NCAA athletes win several key legal battles in ongoing fight for labor rights
The GIST: College athletes keep winning major battles in the fight to be recognized as employees, a distinction that would allow them to earn income and experience labor protections. From Dartmouth to USC, the NCAA’s amateurism model is giving way to a new, labor-protected college landscape.
🏀 Dartmouth: In New Hampshire, the National Labor Relations Board (NLRB) ruled Monday that its men’s basketball players are employees, giving them the ability to unionize. The historic win sets a precedent for other legal battles across the U.S. as athletes look to maximize their profitability while playing college sports.
- In pro sports, unionization has transformed the player experience. The PWHL became the first North American pro women’s league to construct a CBA before play, while the NWSL and WNBA have secured protections like minimum salaries, travel accommodations, and maternity benefits. Shattering records and glass ceilings.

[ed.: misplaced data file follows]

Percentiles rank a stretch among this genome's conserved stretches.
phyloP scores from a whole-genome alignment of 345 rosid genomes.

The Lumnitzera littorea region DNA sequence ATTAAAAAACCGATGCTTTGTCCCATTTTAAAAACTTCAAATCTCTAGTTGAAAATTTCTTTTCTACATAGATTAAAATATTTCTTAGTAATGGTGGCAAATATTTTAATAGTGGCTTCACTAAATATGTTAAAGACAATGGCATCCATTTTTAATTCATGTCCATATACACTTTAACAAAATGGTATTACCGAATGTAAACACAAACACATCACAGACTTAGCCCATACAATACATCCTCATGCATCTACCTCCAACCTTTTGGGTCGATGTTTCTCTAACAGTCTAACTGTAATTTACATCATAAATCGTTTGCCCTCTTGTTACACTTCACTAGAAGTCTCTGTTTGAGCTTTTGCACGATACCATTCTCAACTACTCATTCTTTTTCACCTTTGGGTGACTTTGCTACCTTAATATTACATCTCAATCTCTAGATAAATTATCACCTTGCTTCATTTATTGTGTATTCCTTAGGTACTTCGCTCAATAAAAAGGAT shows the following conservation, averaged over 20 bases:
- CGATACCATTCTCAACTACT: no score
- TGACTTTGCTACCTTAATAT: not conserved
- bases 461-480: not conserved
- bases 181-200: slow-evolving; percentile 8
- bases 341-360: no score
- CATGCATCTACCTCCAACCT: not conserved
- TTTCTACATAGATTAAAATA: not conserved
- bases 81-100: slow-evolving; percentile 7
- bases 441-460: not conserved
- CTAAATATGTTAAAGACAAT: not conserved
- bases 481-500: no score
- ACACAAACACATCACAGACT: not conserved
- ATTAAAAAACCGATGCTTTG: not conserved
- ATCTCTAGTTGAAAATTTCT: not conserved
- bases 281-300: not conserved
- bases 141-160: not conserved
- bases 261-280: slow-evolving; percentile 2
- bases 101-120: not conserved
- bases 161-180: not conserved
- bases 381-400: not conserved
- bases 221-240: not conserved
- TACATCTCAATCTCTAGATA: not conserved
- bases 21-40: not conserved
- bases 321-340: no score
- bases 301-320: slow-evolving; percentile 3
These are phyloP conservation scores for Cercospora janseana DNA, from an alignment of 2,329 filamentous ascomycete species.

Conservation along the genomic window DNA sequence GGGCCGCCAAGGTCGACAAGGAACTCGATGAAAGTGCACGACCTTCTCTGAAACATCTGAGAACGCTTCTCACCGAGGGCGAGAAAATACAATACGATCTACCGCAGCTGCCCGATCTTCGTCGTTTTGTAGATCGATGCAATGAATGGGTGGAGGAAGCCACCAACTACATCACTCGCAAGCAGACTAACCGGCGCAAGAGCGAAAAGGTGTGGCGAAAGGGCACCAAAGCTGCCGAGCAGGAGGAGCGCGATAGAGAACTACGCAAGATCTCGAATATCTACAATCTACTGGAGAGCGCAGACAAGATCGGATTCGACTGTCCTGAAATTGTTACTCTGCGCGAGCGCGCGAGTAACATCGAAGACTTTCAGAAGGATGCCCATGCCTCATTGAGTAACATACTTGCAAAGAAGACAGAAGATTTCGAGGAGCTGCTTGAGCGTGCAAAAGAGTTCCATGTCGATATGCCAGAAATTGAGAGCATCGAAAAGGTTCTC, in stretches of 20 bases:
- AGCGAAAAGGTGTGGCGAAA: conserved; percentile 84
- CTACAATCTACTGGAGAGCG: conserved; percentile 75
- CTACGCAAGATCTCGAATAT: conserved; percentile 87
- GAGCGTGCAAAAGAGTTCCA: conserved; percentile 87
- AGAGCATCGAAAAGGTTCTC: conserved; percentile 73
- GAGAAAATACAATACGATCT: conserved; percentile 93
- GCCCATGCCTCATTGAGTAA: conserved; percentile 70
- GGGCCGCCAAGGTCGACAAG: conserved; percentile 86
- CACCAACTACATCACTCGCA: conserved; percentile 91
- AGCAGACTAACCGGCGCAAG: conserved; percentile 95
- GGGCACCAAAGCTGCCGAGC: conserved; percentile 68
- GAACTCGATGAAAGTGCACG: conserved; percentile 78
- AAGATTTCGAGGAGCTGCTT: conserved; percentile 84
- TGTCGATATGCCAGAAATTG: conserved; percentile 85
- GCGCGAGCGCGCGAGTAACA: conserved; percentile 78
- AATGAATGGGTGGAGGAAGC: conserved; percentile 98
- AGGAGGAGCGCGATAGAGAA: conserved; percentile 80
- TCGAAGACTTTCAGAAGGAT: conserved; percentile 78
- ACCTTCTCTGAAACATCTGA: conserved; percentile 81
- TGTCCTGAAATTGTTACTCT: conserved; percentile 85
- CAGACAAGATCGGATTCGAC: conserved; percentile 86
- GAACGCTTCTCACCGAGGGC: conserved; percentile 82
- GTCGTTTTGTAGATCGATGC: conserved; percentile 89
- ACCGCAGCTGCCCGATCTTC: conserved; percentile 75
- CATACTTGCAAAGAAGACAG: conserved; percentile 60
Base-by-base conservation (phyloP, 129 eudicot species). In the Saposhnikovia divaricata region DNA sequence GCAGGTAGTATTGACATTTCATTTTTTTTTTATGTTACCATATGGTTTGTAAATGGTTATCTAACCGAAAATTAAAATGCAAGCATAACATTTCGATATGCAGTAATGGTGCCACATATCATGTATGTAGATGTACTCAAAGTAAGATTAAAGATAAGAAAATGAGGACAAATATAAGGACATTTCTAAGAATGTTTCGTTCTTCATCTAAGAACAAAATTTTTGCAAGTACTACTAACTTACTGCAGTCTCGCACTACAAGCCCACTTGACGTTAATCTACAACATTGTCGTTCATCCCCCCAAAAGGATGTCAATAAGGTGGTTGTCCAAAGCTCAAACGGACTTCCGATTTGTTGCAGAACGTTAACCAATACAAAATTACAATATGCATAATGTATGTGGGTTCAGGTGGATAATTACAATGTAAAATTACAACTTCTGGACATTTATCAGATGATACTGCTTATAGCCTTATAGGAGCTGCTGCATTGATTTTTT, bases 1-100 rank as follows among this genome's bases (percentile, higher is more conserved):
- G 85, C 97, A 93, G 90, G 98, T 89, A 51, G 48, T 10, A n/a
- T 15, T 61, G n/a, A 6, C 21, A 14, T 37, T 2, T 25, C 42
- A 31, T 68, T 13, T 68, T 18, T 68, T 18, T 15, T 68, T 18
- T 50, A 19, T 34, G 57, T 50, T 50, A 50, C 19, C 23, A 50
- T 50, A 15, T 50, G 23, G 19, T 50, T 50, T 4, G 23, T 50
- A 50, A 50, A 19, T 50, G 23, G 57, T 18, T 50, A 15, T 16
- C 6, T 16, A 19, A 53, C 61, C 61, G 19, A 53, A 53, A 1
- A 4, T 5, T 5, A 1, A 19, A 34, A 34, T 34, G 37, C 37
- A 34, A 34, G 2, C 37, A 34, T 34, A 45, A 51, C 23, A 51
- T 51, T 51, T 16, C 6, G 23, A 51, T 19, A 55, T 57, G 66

🏛️ USC: The Dartmouth win affects another lengthy battle in SoCal, where USC athletes are making their own case to the NLRB. The court is expected to rule in their favor after some embarrassing gaffes, like athletic directors feigning ignorance around shoe restrictions and redefining “rules.”
- While the Dartmouth case only involves the men’s basketball team, the USC ruling will have an immediate impact on its women’s basketball team. Combined, these two cases are expected to create a watershed moment for college sports labor rights.
🚫 Tennessee, Virginia: The state attorney generals of Tennessee and Virginia filed a lawsuit last Wednesday alleging the NCAA’s NIL restrictions violate federal antitrust laws. If their requested temporary restraining order and preliminary injunction are granted, it could prevent the NCAA from prohibiting NIL as a recruitment tactic.
- The college sports org responded swiftly on Saturday, arguing athletes could then be “exposed” to “bad actors” who exploit their talent. Pot, meet kettle.
Lingering questions: The remaining question is an existential one that the NCAA has avoided for years: How can college players get paid and still be considered amateurs? The courts say they can’t, so if athletes are now professionals, will this change how they earn money? Only time will tell.